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The rise of the Tinder penpal

The rise of the Tinder penpal


Tinder used to have two goals: love or sex. Now there’s a growing group of male users who don’t want either. If he still hasn’t suggested meeting up, maybe he never will…

It was during their second month of Tinder texting that Lucy, a 25-year-old publicity manager, began to question things with english teacher Greg. She knew so much about him that Wikipedia could have hired her to write his profile page. The only thing she didn’t know was what his face really looked like – or if she was ever going to see it in real life.
Yep, their interaction was more of an e-teraction, trapped in the Tinder-sphere. During weeks of meet-less messaging, date hints had trailed off like shooting stars. She soon blamed constant busy schedules, school holidays, weddings and hangovers. When she ran out of explanations for why they hadn’t met up, she presumed his continuing conversation was a polite prelude to a vanishing act.
But Greg wasn’t at all a ghoster – even though they were in a phantom-like relationship. Greg was a pen pal, like the faraway friends you’d write to as a child. Meeting up was not on his agenda. To him, Lucy was an attractive app-quaintance and their flirtation began and ended with a ‘sent’ notification. She was stuck in the electronic age’s version of the dreaded dating friend-zone and she is one of many women on the receiving end of the guys doing it.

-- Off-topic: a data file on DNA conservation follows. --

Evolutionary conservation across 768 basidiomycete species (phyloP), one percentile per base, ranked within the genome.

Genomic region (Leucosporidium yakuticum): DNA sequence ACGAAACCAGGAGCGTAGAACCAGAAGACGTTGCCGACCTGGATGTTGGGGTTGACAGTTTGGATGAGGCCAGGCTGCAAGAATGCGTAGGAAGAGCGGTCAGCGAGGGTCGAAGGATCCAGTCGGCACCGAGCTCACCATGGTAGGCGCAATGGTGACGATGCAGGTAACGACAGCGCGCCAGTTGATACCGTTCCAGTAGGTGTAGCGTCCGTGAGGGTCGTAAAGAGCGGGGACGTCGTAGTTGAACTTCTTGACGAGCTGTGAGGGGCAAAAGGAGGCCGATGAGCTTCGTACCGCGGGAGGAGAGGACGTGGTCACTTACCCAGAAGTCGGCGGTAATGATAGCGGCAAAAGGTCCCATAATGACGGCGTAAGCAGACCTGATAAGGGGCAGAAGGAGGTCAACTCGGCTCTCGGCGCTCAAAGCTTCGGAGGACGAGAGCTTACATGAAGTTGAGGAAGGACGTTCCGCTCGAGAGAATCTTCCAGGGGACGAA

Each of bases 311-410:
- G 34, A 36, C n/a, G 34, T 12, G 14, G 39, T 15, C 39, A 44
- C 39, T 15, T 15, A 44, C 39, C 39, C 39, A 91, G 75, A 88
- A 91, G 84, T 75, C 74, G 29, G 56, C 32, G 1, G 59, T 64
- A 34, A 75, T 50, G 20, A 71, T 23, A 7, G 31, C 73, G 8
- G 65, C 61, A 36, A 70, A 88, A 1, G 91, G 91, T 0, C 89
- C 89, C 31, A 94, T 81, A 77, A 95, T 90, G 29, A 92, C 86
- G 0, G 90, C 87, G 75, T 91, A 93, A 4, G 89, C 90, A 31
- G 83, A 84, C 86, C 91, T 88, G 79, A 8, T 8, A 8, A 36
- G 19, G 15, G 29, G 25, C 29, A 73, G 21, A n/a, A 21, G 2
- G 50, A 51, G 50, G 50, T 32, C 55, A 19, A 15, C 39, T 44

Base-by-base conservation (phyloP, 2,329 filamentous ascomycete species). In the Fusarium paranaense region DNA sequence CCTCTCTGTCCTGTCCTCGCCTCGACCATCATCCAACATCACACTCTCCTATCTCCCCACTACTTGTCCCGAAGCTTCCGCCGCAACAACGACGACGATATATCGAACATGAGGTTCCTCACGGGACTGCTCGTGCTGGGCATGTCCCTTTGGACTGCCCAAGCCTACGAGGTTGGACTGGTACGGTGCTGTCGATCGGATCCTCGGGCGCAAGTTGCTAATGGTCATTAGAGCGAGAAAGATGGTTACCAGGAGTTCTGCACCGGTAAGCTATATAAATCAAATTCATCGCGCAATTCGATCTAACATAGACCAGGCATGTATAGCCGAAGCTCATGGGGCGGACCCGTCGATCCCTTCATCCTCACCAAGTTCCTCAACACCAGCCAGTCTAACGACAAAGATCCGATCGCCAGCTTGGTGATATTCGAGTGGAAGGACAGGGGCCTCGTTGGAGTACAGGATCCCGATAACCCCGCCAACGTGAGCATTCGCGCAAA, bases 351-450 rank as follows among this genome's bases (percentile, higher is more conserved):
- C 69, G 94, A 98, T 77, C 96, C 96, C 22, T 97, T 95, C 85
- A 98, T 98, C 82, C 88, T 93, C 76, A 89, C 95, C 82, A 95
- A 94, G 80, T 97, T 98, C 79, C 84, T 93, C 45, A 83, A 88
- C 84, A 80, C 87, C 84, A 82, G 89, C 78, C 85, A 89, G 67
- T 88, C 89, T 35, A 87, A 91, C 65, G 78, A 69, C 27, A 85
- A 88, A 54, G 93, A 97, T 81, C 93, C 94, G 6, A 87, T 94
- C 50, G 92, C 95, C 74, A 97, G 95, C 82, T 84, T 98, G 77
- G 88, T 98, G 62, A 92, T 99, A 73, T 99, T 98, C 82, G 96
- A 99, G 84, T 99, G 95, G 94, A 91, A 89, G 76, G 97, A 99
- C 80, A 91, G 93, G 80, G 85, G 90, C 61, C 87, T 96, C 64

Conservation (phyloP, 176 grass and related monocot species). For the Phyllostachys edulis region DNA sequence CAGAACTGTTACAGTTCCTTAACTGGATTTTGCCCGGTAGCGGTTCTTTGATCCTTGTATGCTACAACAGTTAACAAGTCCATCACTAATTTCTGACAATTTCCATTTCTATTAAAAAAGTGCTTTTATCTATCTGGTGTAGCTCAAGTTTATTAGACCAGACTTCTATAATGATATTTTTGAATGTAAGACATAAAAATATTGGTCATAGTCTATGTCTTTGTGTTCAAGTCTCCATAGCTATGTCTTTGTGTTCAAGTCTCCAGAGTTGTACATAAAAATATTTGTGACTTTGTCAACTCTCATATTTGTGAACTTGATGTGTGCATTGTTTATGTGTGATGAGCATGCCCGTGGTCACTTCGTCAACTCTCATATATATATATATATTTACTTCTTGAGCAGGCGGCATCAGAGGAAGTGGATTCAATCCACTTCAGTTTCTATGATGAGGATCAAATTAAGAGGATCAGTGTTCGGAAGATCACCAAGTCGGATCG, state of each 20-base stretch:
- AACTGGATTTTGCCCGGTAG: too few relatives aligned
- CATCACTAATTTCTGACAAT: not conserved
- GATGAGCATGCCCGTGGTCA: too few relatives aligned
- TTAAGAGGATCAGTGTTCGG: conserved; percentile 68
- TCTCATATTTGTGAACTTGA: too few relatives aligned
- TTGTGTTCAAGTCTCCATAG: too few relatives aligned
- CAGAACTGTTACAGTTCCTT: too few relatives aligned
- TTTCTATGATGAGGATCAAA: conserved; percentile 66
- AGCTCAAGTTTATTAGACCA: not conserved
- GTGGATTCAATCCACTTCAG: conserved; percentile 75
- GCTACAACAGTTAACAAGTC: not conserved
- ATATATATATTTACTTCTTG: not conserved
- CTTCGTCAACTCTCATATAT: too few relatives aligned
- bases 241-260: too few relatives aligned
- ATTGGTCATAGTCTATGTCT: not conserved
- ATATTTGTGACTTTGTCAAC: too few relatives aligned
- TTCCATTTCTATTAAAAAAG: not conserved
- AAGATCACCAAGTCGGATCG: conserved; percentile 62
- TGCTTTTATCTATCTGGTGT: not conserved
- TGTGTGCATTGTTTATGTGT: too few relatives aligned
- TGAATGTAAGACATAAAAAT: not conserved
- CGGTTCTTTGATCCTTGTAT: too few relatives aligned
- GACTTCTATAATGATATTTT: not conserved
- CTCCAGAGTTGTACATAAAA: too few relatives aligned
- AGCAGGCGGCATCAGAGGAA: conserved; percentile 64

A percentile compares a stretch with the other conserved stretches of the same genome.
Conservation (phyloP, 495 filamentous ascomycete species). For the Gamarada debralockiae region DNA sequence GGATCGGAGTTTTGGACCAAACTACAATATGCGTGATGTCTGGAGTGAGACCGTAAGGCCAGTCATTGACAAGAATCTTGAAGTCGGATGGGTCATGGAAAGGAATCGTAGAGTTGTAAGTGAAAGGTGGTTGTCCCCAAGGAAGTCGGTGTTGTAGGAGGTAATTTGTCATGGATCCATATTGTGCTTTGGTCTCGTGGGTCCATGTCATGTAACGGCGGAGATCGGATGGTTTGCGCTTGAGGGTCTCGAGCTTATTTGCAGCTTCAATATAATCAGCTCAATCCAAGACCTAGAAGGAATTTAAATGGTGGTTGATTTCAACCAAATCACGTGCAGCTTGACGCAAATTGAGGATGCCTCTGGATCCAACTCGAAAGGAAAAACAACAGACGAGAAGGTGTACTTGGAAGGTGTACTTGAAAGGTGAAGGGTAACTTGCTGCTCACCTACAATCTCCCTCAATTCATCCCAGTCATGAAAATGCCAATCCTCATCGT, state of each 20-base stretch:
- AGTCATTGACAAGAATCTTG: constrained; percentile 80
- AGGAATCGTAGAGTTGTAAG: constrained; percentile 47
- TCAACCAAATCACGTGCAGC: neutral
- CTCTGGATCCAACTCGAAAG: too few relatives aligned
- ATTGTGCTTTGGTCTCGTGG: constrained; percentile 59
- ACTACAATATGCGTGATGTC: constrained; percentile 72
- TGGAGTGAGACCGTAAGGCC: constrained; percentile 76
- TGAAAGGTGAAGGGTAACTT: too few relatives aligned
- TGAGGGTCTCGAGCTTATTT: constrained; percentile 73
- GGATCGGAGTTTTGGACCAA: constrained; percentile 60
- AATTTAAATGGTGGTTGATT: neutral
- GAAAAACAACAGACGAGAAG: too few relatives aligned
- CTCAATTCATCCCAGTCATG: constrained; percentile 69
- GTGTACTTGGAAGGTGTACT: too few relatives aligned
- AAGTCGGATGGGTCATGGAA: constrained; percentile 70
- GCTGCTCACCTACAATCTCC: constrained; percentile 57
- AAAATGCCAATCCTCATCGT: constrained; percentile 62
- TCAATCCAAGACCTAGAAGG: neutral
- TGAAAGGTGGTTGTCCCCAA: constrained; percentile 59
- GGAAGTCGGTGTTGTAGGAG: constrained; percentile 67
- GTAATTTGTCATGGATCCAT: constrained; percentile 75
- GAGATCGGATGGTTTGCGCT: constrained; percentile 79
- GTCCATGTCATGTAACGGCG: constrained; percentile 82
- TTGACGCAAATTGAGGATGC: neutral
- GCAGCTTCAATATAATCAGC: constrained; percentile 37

“The most frustrating thing about Tinder is finding people who actually want to go on a date. Time-wasters will chat to you about nothing at all for ages – it now feels more effort trying to meet guys through Tinder,” admits Elena, 27. Lauren, a 29-year-old chef, agrees.
“Men chat for weeks without ever asking for your number. I’ve never actually managed to go on a date with one.”
After being strung along by a series of pen pals, Caroline, 32, has called time.
“I’ve got to the point where I’m like, so, James or Tim or whoever, it’s been nice telling you how I am every few days for three months, but, it’s over. I’m in my thirties and I’m not buying this sh*t.”
Tinder’s job description has become blurred. Traditional online dating wasn’t heaps of fun, but after spending three hours writing a profile, you wanted the reward of a date. Tinder, on the other hand, is so fun that it’s primary role as a service for singles has been eclipsed.
“The pretext is to hook-up but the real pleasure is derived from the Tindering process. It is nomophobia [fear of being out of mobile phone contact], Facebook-porn and Candy Crush Saga all in one,” describes social scientist Dr Tomas Chamorro-Premuzic (
He believes Tinder is part of a new Technosexual era, where the process of dating has been ‘gamified’ by technology. Years ago, guys would take turns on the Game Boy or PlayStation – now it’s Tinder.
“Swiping feels like a game. Guys will swipe right on women they think are out of their league on the off-chance they might be her type. When you get a hit,
it has that jackpot effect, like a slot machine. It’s addictive,” admits Josh, 28.
OTD (Obsessive Tindering Disorder) is so compulsive that Chris, 27, felt some withdrawal symptoms from not using the app even when he started dating the woman he’d been pursuing for months.
“I had to delete it because the temptation was too great – not to go on dates, but